McIvor, Arthur (2010) The textile firm and the management of labour: comparative perspectives on the global textile industry since c 1700. In: A Global History of Textile Workers. Ashgate, pp. 597-619.
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This paper focuses on the textile firm, providing a comparative examination of the changing patterns of organisation and behaviour amongst employers, managers, and others who controlled production in global textile manufacture since c 1700. Attention is concentrated on five issues: The first section explores labour control mechanisms within pre-industrial and proto-industrial modes of production, examining home-work, artisan and guild textile manufacture, together with the role of merchants in the 'putting-out' system. The second section investigates the textile firm in the era of the modern, mechanised factory system and the evolution of more direct and frequently authoritarian work regimes, tempered in some cases by traditions of company paternalism. The third section explores the responses of textile firms to the challenge of trade unionism and organised workers' protest movements, including the role played by employers' organisations in industrial relations, supported, in some cases, by the state. The fourth section evaluates the key changes in managerial practice in the textile firm associated with scientific management and the bureaucratisation of work in the twentieth century and the extent to which the textiles sector shared in this 'managerial revolution'. The final section makes some brief comments about international and multinational textile firms.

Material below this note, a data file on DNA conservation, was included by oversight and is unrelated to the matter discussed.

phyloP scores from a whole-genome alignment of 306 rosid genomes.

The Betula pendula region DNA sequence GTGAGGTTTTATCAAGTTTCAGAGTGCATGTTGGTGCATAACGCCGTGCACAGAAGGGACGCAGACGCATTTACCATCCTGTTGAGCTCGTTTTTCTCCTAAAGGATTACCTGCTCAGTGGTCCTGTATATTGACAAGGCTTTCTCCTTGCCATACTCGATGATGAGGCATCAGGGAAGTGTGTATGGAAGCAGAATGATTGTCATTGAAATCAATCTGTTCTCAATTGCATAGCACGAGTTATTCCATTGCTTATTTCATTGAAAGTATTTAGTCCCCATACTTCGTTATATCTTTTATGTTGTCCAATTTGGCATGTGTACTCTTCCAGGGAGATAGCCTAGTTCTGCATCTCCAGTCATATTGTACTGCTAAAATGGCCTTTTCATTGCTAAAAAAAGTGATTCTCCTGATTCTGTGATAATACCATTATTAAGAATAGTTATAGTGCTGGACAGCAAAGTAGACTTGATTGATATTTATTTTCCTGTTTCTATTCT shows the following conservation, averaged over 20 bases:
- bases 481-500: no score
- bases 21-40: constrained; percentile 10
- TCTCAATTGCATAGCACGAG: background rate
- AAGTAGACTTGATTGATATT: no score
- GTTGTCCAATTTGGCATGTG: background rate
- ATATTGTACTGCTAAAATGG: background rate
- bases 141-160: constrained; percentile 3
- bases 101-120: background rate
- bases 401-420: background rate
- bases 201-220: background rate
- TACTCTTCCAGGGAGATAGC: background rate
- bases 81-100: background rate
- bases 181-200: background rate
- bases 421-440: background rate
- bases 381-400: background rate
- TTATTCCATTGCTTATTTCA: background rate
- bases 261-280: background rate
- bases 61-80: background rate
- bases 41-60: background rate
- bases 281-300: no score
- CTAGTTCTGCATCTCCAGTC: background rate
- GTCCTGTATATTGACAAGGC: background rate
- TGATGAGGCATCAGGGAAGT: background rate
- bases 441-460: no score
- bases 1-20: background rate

|Item type:||Book Section|
|Keywords:||textiles, textile industry, workers, industrial revolution, british history, work, Great Britain|
|Subjects:||History General and Old World > Great Britain|
|Department:||Faculty of Humanities and Social Sciences (HaSS) > School of Humanities > History|
|Depositing user:||Mr Stewart Smith|
|Date Deposited:||28 Jul 2010 12:52|
|Last modified:||24 Jul 2015 09:33|
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